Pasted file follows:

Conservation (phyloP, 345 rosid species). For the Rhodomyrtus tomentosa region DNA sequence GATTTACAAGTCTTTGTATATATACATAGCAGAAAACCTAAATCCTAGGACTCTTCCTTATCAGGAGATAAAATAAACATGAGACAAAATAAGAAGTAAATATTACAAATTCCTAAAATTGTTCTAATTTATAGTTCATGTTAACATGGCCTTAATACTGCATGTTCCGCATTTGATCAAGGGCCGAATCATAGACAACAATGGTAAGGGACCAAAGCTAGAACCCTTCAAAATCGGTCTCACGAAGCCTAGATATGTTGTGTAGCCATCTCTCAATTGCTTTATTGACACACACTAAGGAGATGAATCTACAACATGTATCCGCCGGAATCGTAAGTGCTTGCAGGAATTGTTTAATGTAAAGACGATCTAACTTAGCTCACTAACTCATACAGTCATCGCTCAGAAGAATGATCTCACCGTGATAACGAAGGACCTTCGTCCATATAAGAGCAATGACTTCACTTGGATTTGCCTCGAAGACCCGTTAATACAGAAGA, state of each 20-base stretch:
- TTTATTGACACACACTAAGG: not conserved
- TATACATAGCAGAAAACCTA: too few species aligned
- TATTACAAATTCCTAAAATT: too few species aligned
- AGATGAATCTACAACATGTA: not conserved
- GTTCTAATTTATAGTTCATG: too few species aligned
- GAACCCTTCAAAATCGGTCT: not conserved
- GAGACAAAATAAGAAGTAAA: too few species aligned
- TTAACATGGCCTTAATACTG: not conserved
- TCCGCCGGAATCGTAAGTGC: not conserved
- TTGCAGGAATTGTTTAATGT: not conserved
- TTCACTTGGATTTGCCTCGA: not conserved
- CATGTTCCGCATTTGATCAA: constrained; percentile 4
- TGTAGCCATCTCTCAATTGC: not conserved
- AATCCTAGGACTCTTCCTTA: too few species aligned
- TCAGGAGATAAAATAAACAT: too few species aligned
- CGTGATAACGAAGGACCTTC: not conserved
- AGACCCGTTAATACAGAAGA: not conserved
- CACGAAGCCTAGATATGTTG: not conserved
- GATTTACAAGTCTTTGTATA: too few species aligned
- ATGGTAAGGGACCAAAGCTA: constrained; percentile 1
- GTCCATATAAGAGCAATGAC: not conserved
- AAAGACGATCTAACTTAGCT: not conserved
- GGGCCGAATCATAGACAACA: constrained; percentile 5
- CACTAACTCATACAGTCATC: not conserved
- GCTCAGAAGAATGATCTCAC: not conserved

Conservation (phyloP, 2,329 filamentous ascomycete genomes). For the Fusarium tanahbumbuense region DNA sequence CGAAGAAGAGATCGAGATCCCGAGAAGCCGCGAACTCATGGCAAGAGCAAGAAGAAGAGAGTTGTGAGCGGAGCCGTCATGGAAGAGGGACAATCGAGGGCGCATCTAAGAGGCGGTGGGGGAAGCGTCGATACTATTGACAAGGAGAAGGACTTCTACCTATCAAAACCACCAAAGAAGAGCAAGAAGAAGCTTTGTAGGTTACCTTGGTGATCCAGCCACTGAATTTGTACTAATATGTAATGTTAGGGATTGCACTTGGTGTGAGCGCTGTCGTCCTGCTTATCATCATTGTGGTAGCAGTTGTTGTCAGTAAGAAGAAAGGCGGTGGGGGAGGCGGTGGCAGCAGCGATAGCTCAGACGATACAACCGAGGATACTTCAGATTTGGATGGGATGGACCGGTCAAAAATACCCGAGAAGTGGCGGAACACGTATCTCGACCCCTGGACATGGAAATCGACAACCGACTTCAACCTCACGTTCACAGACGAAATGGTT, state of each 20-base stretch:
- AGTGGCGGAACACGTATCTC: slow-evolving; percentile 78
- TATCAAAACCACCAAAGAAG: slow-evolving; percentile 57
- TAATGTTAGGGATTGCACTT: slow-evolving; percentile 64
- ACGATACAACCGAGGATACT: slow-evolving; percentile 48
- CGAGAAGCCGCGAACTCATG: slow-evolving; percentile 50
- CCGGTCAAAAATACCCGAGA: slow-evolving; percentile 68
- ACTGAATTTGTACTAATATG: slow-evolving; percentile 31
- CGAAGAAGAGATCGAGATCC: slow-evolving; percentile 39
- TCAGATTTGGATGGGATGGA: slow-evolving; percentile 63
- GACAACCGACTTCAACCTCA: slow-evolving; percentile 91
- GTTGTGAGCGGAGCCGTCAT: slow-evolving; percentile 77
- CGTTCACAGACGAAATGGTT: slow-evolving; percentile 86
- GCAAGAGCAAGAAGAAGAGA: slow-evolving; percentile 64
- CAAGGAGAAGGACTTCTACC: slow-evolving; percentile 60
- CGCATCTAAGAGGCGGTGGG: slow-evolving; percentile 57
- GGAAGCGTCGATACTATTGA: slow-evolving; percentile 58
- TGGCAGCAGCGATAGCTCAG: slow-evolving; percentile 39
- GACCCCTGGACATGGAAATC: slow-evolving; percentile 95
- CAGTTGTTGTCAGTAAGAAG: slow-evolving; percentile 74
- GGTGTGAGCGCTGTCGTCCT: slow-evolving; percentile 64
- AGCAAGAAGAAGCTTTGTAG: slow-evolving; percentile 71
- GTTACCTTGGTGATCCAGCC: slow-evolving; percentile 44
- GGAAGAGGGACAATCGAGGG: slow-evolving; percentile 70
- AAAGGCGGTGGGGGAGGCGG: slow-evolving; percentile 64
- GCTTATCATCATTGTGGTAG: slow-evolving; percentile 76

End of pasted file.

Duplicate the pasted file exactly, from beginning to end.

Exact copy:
Conservation (phyloP, 345 rosid species). For the Rhodomyrtus tomentosa region DNA sequence GATTTACAAGTCTTTGTATATATACATAGCAGAAAACCTAAATCCTAGGACTCTTCCTTATCAGGAGATAAAATAAACATGAGACAAAATAAGAAGTAAATATTACAAATTCCTAAAATTGTTCTAATTTATAGTTCATGTTAACATGGCCTTAATACTGCATGTTCCGCATTTGATCAAGGGCCGAATCATAGACAACAATGGTAAGGGACCAAAGCTAGAACCCTTCAAAATCGGTCTCACGAAGCCTAGATATGTTGTGTAGCCATCTCTCAATTGCTTTATTGACACACACTAAGGAGATGAATCTACAACATGTATCCGCCGGAATCGTAAGTGCTTGCAGGAATTGTTTAATGTAAAGACGATCTAACTTAGCTCACTAACTCATACAGTCATCGCTCAGAAGAATGATCTCACCGTGATAACGAAGGACCTTCGTCCATATAAGAGCAATGACTTCACTTGGATTTGCCTCGAAGACCCGTTAATACAGAAGA, state of each 20-base stretch:
- TTTATTGACACACACTAAGG: not conserved
- TATACATAGCAGAAAACCTA: too few species aligned
- TATTACAAATTCCTAAAATT: too few species aligned
- AGATGAATCTACAACATGTA: not conserved
- GTTCTAATTTATAGTTCATG: too few species aligned
- GAACCCTTCAAAATCGGTCT: not conserved
- GAGACAAAATAAGAAGTAAA: too few species aligned
- TTAACATGGCCTTAATACTG: not conserved
- TCCGCCGGAATCGTAAGTGC: not conserved
- TTGCAGGAATTGTTTAATGT: not conserved
- TTCACTTGGATTTGCCTCGA: not conserved
- CATGTTCCGCATTTGATCAA: constrained; percentile 4
- TGTAGCCATCTCTCAATTGC: not conserved
- AATCCTAGGACTCTTCCTTA: too few species aligned
- TCAGGAGATAAAATAAACAT: too few species aligned
- CGTGATAACGAAGGACCTTC: not conserved
- AGACCCGTTAATACAGAAGA: not conserved
- CACGAAGCCTAGATATGTTG: not conserved
- GATTTACAAGTCTTTGTATA: too few species aligned
- ATGGTAAGGGACCAAAGCTA: constrained; percentile 1
- GTCCATATAAGAGCAATGAC: not conserved
- AAAGACGATCTAACTTAGCT: not conserved
- GGGCCGAATCATAGACAACA: constrained; percentile 5
- CACTAACTCATACAGTCATC: not conserved
- GCTCAGAAGAATGATCTCAC: not conserved

Conservation (phyloP, 2,329 filamentous ascomycete genomes). For the Fusarium tanahbumbuense region DNA sequence CGAAGAAGAGATCGAGATCCCGAGAAGCCGCGAACTCATGGCAAGAGCAAGAAGAAGAGAGTTGTGAGCGGAGCCGTCATGGAAGAGGGACAATCGAGGGCGCATCTAAGAGGCGGTGGGGGAAGCGTCGATACTATTGACAAGGAGAAGGACTTCTACCTATCAAAACCACCAAAGAAGAGCAAGAAGAAGCTTTGTAGGTTACCTTGGTGATCCAGCCACTGAATTTGTACTAATATGTAATGTTAGGGATTGCACTTGGTGTGAGCGCTGTCGTCCTGCTTATCATCATTGTGGTAGCAGTTGTTGTCAGTAAGAAGAAAGGCGGTGGGGGAGGCGGTGGCAGCAGCGATAGCTCAGACGATACAACCGAGGATACTTCAGATTTGGATGGGATGGACCGGTCAAAAATACCCGAGAAGTGGCGGAACACGTATCTCGACCCCTGGACATGGAAATCGACAACCGACTTCAACCTCACGTTCACAGACGAAATGGTT, state of each 20-base stretch:
- AGTGGCGGAACACGTATCTC: slow-evolving; percentile 78
- TATCAAAACCACCAAAGAAG: slow-evolving; percentile 57
- TAATGTTAGGGATTGCACTT: slow-evolving; percentile 64
- ACGATACAACCGAGGATACT: slow-evolving; percentile 48
- CGAGAAGCCGCGAACTCATG: slow-evolving; percentile 50
- CCGGTCAAAAATACCCGAGA: slow-evolving; percentile 68
- ACTGAATTTGTACTAATATG: slow-evolving; percentile 31
- CGAAGAAGAGATCGAGATCC: slow-evolving; percentile 39
- TCAGATTTGGATGGGATGGA: slow-evolving; percentile 63
- GACAACCGACTTCAACCTCA: slow-evolving; percentile 91
- GTTGTGAGCGGAGCCGTCAT: slow-evolving; percentile 77
- CGTTCACAGACGAAATGGTT: slow-evolving; percentile 86
- GCAAGAGCAAGAAGAAGAGA: slow-evolving; percentile 64
- CAAGGAGAAGGACTTCTACC: slow-evolving; percentile 60
- CGCATCTAAGAGGCGGTGGG: slow-evolving; percentile 57
- GGAAGCGTCGATACTATTGA: slow-evolving; percentile 58
- TGGCAGCAGCGATAGCTCAG: slow-evolving; percentile 39
- GACCCCTGGACATGGAAATC: slow-evolving; percentile 95
- CAGTTGTTGTCAGTAAGAAG: slow-evolving; percentile 74
- GGTGTGAGCGCTGTCGTCCT: slow-evolving; percentile 64
- AGCAAGAAGAAGCTTTGTAG: slow-evolving; percentile 71
- GTTACCTTGGTGATCCAGCC: slow-evolving; percentile 44
- GGAAGAGGGACAATCGAGGG: slow-evolving; percentile 70
- AAAGGCGGTGGGGGAGGCGG: slow-evolving; percentile 64
- GCTTATCATCATTGTGGTAG: slow-evolving; percentile 76